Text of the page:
Now… I know that the development team has been very clear about having plans for content between now and then, but we are still going to have an expansion gap. My point here is not to drag the devs for it but to simply point out that it’s going to be there. So it seems transparently obvious to me that there’s a clear incentive for Blizzard to bolster sales numbers now before another financial cycle wears out, especially with everything else that the company has delayed or not coming until later, or the many places where the studio is clearly losing money or at least not meeting expectations.

That is, of course, a deeply cynical read. But it’s a deeply cynical read about an expansion that is being sold now which is, realistically, at least nine months away from being ready. You don’t put that up for preorder this early unless you have a few cynical motives at play.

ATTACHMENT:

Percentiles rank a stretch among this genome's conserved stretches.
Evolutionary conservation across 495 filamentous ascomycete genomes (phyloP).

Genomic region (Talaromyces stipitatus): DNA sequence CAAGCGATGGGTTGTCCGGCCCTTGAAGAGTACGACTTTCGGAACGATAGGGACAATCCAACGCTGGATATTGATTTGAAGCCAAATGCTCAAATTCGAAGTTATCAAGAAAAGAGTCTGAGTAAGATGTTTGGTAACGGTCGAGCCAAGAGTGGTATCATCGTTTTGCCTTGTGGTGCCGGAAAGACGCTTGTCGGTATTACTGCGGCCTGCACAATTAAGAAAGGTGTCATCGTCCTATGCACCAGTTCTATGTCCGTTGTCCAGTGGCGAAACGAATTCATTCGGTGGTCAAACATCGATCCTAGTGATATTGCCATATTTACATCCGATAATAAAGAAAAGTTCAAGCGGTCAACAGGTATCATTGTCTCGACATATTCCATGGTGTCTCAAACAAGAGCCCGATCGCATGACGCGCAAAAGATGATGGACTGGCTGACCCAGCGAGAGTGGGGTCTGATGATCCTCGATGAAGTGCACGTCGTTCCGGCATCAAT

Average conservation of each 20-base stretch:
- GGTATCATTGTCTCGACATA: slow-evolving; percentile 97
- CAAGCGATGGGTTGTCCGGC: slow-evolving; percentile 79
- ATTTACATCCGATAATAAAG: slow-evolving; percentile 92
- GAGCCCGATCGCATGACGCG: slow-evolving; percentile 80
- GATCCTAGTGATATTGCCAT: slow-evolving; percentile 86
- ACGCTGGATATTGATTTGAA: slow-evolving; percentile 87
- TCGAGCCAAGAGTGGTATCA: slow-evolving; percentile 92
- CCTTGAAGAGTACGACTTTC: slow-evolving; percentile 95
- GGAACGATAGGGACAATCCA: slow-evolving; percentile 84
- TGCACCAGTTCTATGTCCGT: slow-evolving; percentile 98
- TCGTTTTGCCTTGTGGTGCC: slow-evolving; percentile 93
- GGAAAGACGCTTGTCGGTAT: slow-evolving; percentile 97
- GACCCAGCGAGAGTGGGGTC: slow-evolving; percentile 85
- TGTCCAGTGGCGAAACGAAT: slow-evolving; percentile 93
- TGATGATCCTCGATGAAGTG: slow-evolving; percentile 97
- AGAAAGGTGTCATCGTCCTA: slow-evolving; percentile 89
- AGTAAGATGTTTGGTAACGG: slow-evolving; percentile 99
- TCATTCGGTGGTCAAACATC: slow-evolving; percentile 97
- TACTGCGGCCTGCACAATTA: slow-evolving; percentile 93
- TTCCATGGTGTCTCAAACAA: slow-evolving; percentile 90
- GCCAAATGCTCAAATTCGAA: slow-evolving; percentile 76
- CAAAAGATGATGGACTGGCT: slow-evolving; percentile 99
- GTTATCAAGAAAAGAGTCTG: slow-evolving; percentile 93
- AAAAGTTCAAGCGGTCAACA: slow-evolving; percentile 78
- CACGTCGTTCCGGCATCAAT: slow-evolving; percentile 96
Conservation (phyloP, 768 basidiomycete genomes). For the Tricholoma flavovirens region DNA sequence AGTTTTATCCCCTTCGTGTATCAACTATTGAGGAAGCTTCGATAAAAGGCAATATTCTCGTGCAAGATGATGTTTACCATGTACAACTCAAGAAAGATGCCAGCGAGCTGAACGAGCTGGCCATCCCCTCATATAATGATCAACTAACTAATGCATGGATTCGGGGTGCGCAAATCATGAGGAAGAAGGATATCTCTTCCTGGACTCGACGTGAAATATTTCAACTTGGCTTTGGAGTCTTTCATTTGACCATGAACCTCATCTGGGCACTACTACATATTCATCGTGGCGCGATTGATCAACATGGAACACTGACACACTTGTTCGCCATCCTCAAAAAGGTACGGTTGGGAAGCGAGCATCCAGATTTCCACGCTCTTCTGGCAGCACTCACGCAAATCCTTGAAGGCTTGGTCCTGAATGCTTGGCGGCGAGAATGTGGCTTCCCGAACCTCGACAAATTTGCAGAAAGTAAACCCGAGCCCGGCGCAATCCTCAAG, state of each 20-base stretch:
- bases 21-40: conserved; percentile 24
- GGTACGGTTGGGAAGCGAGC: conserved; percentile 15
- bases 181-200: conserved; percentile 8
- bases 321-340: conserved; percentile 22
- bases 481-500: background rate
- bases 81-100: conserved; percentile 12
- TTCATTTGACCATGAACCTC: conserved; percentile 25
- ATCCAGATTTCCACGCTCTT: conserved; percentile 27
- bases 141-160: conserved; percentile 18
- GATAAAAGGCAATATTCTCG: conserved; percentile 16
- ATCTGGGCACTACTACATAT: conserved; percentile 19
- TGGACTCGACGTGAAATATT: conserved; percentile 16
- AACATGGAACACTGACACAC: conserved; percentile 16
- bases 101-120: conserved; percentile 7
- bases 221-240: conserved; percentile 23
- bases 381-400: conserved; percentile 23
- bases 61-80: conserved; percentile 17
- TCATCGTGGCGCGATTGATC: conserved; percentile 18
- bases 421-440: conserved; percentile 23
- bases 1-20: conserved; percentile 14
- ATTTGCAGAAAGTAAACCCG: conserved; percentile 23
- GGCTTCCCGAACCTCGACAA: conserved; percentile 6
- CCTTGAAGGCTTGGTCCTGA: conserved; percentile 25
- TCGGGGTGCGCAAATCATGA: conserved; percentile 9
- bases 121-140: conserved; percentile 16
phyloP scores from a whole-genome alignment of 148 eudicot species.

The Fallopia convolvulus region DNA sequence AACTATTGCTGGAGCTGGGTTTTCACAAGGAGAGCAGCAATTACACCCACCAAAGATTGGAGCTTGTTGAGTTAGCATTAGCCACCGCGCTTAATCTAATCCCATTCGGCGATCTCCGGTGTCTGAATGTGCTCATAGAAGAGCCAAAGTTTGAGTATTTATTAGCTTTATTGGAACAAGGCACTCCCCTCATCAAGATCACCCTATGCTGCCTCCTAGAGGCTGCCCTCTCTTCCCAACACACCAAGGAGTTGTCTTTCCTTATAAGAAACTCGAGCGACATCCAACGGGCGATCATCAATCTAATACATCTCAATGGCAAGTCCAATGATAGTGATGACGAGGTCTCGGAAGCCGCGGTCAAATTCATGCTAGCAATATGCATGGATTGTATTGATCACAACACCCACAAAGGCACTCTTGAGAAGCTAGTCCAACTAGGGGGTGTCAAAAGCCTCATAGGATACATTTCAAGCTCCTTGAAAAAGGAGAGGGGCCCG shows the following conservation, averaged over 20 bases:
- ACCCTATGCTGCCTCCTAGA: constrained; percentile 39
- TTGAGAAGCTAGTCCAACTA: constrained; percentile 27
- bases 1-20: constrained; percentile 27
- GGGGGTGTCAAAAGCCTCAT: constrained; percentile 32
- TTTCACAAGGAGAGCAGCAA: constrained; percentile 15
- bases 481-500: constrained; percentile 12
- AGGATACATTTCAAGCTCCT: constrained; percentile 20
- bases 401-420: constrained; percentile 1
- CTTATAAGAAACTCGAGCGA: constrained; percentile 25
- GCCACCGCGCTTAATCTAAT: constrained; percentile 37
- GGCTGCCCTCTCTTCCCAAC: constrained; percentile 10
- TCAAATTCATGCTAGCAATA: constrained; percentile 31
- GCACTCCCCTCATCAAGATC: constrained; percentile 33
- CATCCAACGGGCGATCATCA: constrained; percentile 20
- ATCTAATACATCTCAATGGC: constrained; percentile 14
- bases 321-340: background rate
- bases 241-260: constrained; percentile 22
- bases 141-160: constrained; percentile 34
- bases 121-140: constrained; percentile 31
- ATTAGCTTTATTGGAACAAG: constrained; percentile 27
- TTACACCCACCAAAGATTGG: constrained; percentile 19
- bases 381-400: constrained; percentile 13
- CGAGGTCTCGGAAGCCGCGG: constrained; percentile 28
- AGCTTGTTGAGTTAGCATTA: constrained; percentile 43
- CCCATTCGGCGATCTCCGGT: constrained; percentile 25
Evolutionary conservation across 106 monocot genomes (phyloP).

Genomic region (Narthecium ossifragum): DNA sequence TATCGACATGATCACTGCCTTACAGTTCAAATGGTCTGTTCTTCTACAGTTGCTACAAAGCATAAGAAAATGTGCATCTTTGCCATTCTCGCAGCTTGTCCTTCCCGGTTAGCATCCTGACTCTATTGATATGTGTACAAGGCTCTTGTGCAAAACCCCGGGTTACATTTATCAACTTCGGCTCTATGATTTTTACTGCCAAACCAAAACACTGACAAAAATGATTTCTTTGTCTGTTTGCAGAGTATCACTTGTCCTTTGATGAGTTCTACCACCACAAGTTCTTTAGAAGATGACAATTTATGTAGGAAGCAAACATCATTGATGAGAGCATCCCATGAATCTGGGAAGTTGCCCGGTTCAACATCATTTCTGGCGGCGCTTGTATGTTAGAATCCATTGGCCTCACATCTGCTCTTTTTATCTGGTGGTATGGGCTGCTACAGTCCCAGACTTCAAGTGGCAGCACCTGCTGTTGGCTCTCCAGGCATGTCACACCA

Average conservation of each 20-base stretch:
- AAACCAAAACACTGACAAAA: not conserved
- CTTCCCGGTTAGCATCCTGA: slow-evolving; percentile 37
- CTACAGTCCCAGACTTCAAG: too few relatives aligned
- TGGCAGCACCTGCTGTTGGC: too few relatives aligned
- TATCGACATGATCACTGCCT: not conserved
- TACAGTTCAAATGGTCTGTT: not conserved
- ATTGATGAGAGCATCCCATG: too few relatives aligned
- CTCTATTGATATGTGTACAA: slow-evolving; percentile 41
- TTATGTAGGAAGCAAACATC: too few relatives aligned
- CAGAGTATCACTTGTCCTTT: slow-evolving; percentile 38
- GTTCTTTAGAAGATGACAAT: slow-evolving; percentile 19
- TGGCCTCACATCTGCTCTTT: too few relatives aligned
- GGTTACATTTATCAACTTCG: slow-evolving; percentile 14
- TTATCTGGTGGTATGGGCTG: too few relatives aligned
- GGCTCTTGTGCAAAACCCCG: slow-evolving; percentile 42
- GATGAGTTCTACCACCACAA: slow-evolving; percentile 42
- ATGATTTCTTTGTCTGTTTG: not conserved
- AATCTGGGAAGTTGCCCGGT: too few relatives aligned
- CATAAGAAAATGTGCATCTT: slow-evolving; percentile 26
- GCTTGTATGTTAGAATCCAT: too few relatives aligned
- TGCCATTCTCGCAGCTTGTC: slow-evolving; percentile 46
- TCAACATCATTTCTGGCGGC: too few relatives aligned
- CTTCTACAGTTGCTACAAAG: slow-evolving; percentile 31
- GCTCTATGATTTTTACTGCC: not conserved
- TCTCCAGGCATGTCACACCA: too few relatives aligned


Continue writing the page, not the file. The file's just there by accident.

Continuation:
Does any of this mean that the expansion will be awful? Of course not. The expansion is going to sink or swim on its own merits, and I want to stress that none of these issues is meaningfully contributing to any of that. What is happening here does not doom the expansion; what is instead happening is that Blizzard, upon being handed a win wherein things actually look pretty good for it on the balance, decided to go for a cash grab at the absolute worst time. Which in turn contributes to cynicism, which in turn makes people forget about whatever parts of the expansion actually look good, and so on and so forth.

So actually not surprising, in that context, but still disappointing.

War never changes, but World of Warcraft does, with almost two decades of history and a huge footprint in the MMORPG industry. Join Eliot Lefebvre each week for a new installment of WoW Factor as he examines the enormous MMO, how it interacts with the larger world of online gaming, and what’s new in the worlds of Azeroth and Draenor.